The main piece of arsenal in the management of diabetes, Type 1 or Type 2, is the testing of the amount of sugar in your blood. While every other aspect of management is also important, they all hinge on the success of this one area. That’s why it is important to know when to check your levels and why you should do so.
Checking your blood sugar levels isn’t that difficult, but let’s face it: it can be annoying to have to keep up with. If you feel fine then there should be no reason to have to go to all of the trouble of checking it anyway, right? After all, who better to know if there was a problem than the diabetic?
Unfortunately, it isn’t that simple. If we could go strictly off of feelings then there would be very little need for glucose meters. The fact of the matter is they provide an invaluable service to the diabetic. Without them, proper blood sugar management would be nothing more than mere guesswork.
Before you understand when and why to check your levels, you first have to know what it is that you are looking for.
Do you know what your optimal range is? Your doctor should have discussed it with you at some point.
You will need to know three key numbers:
*your fasting blood sugar… suggestion could be 70 to 100 mg/dL (or less than 5.5 mmol/L),
*2 hours after the start of a meal… suggestion could be 70 to 145 mg/dL (or less than 7.9 mmolL), and
*randon or casual level… suggestion could be 70 to 125 mg/dL (or less than 7 mmol/L)
Once you are armed with this data, then you can move on to the “when” part of the discussion.
Besides the three times just mentioned, you will also want to have your glucose meter on hand at all times. This is so you will be ready if your levels start to go out of whack in between these times. Sometimes you will know when this is and sometimes you won’t. Again, you can never fully rely on how you feel as this is not a good indication that something may be wrong. If you are on insulin, your doctor may recommend that you check it additionally.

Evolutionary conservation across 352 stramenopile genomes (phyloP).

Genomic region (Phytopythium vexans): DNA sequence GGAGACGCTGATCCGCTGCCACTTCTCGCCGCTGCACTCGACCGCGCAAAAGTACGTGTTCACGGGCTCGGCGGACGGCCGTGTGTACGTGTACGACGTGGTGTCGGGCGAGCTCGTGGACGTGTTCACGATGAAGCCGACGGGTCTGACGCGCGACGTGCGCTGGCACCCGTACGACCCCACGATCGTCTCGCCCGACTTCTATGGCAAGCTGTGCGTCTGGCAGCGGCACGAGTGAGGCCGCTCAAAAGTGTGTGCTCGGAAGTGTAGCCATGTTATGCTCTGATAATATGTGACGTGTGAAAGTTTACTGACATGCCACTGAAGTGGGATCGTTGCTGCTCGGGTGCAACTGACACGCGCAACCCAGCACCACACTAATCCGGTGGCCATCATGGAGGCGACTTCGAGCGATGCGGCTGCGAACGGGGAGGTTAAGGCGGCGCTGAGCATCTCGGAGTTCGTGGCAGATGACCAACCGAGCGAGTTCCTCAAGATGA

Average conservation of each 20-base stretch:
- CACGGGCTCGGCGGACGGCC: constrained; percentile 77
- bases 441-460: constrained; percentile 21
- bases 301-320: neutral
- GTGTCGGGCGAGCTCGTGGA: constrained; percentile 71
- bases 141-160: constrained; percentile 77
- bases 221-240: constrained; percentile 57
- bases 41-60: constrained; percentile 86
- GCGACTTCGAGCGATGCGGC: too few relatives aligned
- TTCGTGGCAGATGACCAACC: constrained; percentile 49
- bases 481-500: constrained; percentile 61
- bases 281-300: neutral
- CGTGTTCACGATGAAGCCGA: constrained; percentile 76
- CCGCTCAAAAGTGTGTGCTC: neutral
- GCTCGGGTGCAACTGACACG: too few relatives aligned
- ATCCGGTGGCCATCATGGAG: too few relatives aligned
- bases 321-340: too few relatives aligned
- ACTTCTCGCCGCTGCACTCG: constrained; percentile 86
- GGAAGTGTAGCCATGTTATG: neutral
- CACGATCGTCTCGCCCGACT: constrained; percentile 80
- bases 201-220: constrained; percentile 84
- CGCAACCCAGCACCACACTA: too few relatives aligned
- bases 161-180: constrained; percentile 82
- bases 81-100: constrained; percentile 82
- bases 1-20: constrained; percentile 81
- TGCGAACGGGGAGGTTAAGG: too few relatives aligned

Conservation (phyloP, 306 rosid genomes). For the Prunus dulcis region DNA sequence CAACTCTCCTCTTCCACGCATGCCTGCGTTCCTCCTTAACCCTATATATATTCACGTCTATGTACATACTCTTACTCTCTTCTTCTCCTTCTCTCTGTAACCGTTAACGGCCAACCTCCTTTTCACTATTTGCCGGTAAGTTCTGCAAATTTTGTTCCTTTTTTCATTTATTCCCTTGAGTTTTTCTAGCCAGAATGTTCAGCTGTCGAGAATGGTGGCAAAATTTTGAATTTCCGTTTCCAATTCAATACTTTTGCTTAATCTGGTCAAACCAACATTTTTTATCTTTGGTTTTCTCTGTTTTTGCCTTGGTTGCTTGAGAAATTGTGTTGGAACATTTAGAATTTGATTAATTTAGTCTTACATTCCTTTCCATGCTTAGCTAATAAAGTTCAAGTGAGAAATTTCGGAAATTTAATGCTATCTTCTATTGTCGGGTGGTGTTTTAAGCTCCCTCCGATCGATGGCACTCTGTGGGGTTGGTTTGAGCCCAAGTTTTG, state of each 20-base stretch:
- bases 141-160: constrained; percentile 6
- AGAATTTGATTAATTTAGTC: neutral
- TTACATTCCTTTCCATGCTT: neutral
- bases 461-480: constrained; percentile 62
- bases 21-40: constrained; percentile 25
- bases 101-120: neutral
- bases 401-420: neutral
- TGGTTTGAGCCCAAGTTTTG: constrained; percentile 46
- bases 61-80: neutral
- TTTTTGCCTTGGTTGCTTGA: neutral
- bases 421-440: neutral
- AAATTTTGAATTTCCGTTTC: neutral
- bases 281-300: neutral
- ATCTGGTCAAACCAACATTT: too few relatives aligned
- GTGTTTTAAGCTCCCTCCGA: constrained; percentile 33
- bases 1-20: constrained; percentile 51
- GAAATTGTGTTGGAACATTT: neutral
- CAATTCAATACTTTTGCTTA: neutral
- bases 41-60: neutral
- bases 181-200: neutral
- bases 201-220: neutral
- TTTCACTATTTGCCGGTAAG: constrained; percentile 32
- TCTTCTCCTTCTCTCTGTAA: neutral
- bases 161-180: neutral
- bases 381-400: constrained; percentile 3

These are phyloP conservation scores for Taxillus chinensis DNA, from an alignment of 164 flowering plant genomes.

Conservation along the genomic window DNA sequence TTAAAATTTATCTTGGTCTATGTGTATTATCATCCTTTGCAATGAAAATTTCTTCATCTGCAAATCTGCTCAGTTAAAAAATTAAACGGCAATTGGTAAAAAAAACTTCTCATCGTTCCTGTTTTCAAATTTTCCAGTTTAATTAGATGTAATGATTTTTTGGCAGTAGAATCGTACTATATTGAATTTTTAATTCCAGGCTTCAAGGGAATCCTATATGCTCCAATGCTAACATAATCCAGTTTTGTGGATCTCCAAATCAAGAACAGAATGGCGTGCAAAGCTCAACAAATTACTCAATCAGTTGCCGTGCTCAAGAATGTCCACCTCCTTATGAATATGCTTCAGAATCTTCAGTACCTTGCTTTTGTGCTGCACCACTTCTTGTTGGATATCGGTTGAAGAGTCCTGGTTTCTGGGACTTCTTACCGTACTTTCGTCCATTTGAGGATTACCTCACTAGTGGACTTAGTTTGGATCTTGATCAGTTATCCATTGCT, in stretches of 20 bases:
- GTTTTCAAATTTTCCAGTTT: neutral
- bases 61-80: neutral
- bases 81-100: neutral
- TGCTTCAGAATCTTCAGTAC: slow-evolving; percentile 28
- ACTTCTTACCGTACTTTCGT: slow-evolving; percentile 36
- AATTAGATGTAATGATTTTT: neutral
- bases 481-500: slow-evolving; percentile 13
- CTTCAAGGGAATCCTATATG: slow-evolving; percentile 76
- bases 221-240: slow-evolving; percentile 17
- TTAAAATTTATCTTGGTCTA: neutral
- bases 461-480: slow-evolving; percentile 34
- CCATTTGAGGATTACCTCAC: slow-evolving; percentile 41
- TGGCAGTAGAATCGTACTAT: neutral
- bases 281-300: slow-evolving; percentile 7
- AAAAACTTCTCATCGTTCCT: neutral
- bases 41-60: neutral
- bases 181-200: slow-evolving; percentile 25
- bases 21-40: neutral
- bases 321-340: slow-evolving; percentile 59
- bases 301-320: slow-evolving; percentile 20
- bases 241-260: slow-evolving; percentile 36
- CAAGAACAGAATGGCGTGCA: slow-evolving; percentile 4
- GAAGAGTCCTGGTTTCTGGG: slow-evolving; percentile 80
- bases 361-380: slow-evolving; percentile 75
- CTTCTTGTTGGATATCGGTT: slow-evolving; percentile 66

Now for the “how” portion of checking. There are many ways this can be done with a lot riding on which type of glucose meter you are using. Some will use a sample from your finger while others can utilize blood from the thigh, forearm, etc. You will find the location that is right for you. Diabetics will often change locations to give their testing area a chance to heal properly.
Regardless of where you take a sample, it will need to be a clean site in order to maximize the accuracy of the result. First, wash your hands thoroughly before you begin. Next, after drying them off, make sure your meter and the test strip you will be using is also free of debris and dirt. Dirt on any of these areas can skew the results.
If you are using your fingertips to extract blood, you will want to rotate to different fingers periodically as they will become sore over time. Plus, after multiple testings there is going to be a formation of scar tissue, making the testing sites tough and harder to penetrate.
So, why do you have to test? There are actually several reasons why it is imperative to check levels. You need to know if there is a problem with your diabetes, as unbalanced blood sugar levels can lead to a plethora of other medical conditions. It doesn’t take long for low or high levels to trigger a glycemic episode that can render you partially or even completely incapacitated.
You also need to know how your diet is affecting your health… either in a good way, or a bad one. This signals whether or not you need to make some changes to your eating plan.